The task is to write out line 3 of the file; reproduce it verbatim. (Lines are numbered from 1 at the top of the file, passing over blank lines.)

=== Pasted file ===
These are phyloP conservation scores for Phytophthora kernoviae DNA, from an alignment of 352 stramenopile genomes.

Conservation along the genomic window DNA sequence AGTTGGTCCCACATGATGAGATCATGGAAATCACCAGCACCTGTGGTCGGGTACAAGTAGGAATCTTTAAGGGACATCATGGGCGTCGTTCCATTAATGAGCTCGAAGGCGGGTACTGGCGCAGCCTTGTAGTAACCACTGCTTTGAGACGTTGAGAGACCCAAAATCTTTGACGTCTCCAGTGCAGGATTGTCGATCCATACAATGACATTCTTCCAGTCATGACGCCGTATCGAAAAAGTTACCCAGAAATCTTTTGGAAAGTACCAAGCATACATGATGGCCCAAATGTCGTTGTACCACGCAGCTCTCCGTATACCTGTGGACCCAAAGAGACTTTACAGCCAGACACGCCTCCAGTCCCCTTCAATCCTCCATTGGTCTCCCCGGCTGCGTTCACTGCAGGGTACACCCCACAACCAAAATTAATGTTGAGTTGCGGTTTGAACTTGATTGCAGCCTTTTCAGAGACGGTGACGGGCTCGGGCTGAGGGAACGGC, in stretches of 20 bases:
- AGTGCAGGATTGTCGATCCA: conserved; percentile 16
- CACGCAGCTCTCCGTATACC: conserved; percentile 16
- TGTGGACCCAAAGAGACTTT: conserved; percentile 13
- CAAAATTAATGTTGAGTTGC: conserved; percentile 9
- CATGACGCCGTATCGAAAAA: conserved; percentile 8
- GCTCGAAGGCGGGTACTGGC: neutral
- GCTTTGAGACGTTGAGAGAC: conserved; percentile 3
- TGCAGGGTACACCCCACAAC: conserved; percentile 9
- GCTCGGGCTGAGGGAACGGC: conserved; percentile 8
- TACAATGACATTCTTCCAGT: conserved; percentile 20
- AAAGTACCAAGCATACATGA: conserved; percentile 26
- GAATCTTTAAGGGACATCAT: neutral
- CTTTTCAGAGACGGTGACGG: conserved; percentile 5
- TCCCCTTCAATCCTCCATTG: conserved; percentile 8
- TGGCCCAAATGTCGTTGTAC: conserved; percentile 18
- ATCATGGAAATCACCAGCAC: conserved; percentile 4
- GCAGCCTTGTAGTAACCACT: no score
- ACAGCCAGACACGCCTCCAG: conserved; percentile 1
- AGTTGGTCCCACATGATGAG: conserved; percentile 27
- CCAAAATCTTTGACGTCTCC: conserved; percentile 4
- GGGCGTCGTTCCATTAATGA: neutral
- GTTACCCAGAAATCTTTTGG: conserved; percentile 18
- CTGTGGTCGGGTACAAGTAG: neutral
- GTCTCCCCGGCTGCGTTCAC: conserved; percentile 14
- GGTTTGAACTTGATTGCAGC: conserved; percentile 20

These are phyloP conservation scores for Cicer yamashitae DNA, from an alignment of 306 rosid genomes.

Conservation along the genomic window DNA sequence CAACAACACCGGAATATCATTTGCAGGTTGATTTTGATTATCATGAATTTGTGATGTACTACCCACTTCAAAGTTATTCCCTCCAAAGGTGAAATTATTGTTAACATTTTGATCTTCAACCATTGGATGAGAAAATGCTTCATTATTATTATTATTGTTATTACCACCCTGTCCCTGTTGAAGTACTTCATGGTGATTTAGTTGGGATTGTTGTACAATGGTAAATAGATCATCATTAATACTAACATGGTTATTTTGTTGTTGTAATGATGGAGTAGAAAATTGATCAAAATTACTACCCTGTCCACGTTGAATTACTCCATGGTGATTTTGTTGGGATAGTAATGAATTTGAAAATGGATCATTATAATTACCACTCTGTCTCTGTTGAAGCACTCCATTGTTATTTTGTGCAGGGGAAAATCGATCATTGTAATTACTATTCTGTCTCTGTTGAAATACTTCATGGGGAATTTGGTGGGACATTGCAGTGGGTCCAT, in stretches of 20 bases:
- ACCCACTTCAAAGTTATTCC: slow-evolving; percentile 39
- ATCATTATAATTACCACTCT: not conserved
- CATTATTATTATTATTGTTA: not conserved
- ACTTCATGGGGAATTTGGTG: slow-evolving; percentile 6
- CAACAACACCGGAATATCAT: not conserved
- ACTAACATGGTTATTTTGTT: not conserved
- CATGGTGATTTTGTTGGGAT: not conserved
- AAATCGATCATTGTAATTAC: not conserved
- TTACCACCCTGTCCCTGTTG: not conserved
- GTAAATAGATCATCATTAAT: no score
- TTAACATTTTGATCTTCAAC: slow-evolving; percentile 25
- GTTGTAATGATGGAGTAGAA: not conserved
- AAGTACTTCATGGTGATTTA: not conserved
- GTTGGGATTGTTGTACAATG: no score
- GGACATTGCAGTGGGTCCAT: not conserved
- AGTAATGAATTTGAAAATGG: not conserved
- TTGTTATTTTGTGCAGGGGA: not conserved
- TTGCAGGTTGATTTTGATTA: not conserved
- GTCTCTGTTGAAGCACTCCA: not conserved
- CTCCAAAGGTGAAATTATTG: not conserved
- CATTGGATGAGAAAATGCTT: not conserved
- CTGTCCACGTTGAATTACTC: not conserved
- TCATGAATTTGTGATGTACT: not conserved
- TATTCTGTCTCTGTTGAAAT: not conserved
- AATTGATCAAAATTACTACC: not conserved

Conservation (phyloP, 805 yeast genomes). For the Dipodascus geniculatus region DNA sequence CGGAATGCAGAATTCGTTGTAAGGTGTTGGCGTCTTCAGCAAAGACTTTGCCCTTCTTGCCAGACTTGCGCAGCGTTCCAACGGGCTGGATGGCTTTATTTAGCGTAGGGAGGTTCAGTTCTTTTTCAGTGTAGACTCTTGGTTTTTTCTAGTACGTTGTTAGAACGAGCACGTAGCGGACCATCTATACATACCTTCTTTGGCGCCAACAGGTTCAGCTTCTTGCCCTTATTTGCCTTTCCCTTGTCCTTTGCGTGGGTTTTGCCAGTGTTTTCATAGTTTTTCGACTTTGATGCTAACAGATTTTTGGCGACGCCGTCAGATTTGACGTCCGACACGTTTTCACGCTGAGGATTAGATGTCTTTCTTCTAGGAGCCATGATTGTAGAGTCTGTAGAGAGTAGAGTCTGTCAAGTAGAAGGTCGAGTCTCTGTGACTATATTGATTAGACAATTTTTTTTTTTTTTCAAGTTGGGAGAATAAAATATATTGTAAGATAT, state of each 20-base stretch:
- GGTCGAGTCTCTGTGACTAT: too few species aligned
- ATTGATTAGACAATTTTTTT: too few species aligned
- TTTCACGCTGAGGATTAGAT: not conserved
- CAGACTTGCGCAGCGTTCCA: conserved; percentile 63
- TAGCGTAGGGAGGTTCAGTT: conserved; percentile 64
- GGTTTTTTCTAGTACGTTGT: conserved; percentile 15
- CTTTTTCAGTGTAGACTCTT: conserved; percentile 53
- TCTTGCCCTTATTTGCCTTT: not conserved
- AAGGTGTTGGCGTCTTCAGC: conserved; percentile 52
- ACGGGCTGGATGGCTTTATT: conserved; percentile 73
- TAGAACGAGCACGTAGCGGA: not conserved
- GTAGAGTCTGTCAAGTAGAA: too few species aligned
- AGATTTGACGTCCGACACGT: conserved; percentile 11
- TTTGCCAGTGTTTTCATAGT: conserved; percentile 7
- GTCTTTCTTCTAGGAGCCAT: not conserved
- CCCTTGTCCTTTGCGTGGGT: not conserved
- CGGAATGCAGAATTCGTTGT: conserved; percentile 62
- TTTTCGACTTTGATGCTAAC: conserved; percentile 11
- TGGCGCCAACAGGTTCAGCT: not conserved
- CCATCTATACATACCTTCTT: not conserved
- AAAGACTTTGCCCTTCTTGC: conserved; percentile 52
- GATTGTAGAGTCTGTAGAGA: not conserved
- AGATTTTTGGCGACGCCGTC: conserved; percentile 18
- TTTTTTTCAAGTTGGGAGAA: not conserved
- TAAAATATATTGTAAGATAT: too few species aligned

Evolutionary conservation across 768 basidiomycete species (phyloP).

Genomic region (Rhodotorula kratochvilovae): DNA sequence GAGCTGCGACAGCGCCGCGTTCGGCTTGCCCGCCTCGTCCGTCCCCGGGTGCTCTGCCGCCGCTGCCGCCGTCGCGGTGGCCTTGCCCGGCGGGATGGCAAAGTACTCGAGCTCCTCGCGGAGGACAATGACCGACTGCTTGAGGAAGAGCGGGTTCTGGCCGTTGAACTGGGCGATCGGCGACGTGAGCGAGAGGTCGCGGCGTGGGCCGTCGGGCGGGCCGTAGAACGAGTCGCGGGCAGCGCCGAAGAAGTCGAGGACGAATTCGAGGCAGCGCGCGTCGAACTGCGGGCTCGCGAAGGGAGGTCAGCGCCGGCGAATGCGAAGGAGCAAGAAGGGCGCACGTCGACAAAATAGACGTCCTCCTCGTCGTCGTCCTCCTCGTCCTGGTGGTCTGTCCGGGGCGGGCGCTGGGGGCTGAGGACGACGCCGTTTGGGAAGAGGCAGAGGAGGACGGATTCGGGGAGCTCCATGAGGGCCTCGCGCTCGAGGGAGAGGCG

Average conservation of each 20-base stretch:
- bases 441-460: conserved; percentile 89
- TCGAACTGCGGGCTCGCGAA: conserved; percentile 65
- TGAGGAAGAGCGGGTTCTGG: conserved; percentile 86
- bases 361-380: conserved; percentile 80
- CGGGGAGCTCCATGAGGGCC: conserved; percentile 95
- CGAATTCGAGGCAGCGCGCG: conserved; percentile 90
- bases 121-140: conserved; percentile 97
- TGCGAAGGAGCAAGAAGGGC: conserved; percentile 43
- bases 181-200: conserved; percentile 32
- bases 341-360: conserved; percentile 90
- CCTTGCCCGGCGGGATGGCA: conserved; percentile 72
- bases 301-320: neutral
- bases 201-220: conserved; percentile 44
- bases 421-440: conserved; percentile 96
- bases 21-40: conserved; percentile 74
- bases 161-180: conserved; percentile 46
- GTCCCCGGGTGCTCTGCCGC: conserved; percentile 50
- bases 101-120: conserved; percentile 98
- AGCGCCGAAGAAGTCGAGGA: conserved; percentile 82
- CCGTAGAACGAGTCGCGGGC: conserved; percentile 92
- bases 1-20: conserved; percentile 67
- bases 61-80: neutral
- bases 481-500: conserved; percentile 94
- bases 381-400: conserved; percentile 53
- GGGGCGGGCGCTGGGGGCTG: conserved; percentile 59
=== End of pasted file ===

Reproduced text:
- AGTGCAGGATTGTCGATCCA: conserved; percentile 16